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All About the Life-Changing N.C. Book Club for the Homeless: 'It Gives Me a Sense of Belonging'

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© Courtesy Candace Vance Turning Pages Book Club members

By Michelle Boudin, People

Some of them read in their tent by flashlight or candlelight, others prefer a park bench — and some just find a quiet spot in the main library.

They are the members of the Turning Pages Book Club in North Carolina. And they are all homeless. And the Tuesday morning gathering at the Charlotte Mecklenburg Library’s main branch is the thing many of the members most look forward to all week.

“I always wanted to be a part of a book club and the people in the group are really awesome,” says Belinda Hunter, 58, who has spent time living in a shelter and on the streets.

Candace Vance started the club in November 2009 after seeing a news story about a similar program in Boston. She approached officials at the North Carolina library and asked if she could run the club on a volunteer basis.

“I just wanted to bring people together and give them dignity, respect and a voice,” the 49-year old software saleswoman tells PEOPLE.

Over the years, the club (which is free to members) has read everything from mysteries to biographies and love stories and has had several hundred people attend the meetings. They typically vote on what to read but often the decision is based on what books have been donated or what books the library can afford to buy in bulk.

“In many ways it’s just like another book club,” says Evelyn Hanneman, the library volunteer who took over for Vance and has been running Turning Pages for the last two years. “Usually we just dive right into talking about the book and there’s usually a lively discussion depending on the particular topic.”

The club recently read Hidden Figures (the story of the African American women who worked at NASA and helped win the race to get to space) and loved it.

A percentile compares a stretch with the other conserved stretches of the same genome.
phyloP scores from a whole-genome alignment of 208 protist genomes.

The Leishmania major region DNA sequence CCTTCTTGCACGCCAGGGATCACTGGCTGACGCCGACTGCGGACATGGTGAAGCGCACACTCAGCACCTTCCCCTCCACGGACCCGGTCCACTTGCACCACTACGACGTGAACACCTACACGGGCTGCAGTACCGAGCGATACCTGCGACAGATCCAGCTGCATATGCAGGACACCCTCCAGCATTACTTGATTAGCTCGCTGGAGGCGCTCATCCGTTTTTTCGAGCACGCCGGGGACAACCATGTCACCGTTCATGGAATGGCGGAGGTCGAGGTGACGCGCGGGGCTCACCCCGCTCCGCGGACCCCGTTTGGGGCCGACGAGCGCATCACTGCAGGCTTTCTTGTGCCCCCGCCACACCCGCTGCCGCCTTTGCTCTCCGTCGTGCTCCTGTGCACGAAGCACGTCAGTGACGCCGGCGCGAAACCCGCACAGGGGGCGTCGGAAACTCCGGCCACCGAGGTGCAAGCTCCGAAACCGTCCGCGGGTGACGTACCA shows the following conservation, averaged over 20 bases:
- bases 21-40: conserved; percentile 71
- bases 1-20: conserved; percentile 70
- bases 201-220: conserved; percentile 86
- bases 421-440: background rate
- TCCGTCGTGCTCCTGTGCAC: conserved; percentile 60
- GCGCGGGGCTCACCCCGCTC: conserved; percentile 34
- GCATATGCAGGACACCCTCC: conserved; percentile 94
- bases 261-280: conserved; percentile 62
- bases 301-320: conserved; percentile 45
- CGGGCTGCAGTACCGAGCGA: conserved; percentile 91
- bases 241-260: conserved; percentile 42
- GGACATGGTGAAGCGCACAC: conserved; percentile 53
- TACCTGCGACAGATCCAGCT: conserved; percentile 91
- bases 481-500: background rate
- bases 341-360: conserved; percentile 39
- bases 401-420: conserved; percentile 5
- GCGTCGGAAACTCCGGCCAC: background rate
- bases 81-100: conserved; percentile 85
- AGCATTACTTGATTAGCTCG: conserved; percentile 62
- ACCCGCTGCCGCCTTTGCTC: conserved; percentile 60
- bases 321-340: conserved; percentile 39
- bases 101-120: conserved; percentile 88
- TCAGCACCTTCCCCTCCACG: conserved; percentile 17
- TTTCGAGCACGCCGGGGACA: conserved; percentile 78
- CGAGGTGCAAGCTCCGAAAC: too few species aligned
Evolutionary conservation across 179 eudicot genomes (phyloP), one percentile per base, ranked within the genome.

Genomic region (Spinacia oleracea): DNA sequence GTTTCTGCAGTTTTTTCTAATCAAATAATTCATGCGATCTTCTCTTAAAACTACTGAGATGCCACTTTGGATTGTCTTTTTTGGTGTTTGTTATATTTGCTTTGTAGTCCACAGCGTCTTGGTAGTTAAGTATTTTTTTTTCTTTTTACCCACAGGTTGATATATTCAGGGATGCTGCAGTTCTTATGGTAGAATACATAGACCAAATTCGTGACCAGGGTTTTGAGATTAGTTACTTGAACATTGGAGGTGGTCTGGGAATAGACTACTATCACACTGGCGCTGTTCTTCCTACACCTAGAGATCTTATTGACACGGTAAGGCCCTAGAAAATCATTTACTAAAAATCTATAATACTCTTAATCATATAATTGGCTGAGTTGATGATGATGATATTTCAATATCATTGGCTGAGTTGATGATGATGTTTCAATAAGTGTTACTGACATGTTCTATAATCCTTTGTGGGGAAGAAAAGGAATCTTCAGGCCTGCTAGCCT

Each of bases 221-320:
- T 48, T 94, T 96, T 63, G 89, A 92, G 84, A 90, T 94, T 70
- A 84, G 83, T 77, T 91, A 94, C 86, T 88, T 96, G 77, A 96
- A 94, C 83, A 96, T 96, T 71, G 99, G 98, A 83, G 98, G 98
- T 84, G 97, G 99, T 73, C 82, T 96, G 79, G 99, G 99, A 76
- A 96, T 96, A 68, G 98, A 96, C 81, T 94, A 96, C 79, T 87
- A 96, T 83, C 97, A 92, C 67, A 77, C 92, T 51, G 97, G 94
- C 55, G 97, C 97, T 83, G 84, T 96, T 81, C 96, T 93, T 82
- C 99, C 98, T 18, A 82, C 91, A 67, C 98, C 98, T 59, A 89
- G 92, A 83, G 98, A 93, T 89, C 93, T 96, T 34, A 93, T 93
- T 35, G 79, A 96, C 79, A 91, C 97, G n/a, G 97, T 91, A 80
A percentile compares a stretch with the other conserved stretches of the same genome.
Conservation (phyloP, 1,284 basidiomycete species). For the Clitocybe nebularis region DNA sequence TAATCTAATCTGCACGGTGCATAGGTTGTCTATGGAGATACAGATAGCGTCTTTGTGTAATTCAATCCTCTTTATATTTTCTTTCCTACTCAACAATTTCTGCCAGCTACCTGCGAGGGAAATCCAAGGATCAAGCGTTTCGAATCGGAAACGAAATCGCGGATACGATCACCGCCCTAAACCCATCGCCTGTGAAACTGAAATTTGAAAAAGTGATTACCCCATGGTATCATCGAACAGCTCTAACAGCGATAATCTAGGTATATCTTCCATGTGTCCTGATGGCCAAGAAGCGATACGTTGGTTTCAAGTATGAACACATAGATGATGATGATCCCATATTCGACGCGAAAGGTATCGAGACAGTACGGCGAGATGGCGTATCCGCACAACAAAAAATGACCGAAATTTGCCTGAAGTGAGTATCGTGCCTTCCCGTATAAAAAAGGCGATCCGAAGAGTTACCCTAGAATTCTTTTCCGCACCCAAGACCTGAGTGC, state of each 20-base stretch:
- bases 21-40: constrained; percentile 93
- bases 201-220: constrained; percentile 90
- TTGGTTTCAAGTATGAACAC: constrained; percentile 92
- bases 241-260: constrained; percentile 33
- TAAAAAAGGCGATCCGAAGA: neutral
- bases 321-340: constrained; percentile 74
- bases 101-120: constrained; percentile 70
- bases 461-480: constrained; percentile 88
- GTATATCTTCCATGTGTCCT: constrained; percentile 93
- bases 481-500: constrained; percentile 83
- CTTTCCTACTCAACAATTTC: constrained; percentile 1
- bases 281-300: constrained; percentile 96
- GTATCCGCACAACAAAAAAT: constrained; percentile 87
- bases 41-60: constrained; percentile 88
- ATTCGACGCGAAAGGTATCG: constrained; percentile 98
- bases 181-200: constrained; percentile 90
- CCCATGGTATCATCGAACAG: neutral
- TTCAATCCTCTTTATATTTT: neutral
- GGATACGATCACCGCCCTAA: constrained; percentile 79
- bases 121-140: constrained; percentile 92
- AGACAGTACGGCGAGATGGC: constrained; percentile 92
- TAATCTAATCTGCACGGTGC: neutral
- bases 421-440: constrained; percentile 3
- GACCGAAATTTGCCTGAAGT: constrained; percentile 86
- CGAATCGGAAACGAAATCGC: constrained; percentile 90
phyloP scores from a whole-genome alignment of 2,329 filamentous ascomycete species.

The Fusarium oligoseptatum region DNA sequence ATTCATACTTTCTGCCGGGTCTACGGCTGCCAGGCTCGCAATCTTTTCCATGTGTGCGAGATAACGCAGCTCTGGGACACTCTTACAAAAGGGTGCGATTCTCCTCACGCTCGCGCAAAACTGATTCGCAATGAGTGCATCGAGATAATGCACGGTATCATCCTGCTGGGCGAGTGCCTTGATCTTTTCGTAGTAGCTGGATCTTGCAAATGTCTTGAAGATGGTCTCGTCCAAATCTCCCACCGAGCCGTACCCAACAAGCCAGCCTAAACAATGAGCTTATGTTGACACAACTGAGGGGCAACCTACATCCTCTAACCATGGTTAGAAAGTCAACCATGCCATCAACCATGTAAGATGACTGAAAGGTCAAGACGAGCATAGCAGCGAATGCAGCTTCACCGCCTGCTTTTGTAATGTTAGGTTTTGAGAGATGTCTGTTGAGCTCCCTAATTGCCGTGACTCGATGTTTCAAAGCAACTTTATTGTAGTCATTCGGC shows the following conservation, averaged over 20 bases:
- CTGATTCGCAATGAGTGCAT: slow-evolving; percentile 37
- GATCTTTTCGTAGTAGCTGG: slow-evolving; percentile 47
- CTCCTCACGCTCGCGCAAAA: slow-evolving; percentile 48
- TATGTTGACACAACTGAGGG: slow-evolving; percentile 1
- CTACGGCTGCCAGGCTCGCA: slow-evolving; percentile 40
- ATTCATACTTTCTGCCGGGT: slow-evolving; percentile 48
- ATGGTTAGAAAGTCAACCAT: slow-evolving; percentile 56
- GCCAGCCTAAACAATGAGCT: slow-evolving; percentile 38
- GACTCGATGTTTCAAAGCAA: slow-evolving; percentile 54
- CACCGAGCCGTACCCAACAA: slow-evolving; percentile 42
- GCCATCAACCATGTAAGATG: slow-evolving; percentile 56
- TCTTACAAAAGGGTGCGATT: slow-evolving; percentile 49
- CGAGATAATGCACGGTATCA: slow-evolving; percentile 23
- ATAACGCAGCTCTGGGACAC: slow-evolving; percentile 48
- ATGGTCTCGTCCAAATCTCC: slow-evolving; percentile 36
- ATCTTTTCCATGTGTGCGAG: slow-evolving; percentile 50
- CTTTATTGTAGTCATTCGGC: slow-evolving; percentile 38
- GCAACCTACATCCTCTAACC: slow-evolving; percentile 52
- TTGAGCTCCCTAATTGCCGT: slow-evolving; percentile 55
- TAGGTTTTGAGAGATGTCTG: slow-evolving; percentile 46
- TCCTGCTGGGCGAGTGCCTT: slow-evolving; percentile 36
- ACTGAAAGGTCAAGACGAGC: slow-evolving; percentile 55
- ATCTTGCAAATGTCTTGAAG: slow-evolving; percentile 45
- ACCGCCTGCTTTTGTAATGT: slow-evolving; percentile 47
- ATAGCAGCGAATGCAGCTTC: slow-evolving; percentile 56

“They couldn’t believe no one knew about these women!” Hanneman tells PEOPLE.

She says the club members felt a connection to the book because they feel like society often disregards them as people because they are homeless.

“I’m grateful this club means there’s a place where they can come and be seen for who they are – which is a person who is homeless, as opposed to a homeless person,” Hanneman says. “Too often they get categorized as ‘the homeless’ and at the library they can just be normal, have a cup of coffee and some talk.”

The book club founder, Vance, travels for work more in recent years, but still tries to attend the meetings as often as she can.

“The members have become like family,” she says. Several were at her wedding and, a few years later, helped throw her a baby shower.

Many of the members have been attending the meetings for a while, including Scott Anderson, 58, who has been coming to the club for three years.

“I live in a tent and I have flashlights so I can read every night. I consider my tent my home, I have a roof over my head and blankets,” Anderson says. “I love to read, I usually finish the book way before we’re supposed to discuss it – I’ll read it twice – and we get to keep all the books so I have a growing library in my tent. I can’t complain.”

As for Hunter, she says that although she originally joined the club because she loves to read, Turning Pages has come to mean so much more to her.

“It’s a huge plus in many ways. It’s really great to be around people who are experiencing the same things I’m experiencing,” Hunter tells PEOPLE. “It gives me a sense of belonging and helps to hear what we’re all going through.”

In the last nine years, volunteers have managed to get some club members into housing and have helped others with medical bills, Vance says.

“This past year I had to take a step back, but every single time I make it to a meeting I walk away feeling like I’ve received something. I learned a lesson, gotten perspective – realize how blessed I am,” Vance tells PEOPLE.

“It’s extremely rewarding. I know we make a difference in people’s lives and we’ve developed a community. The participants feel respected and that their voice matters and that’s the biggest thing to me.”

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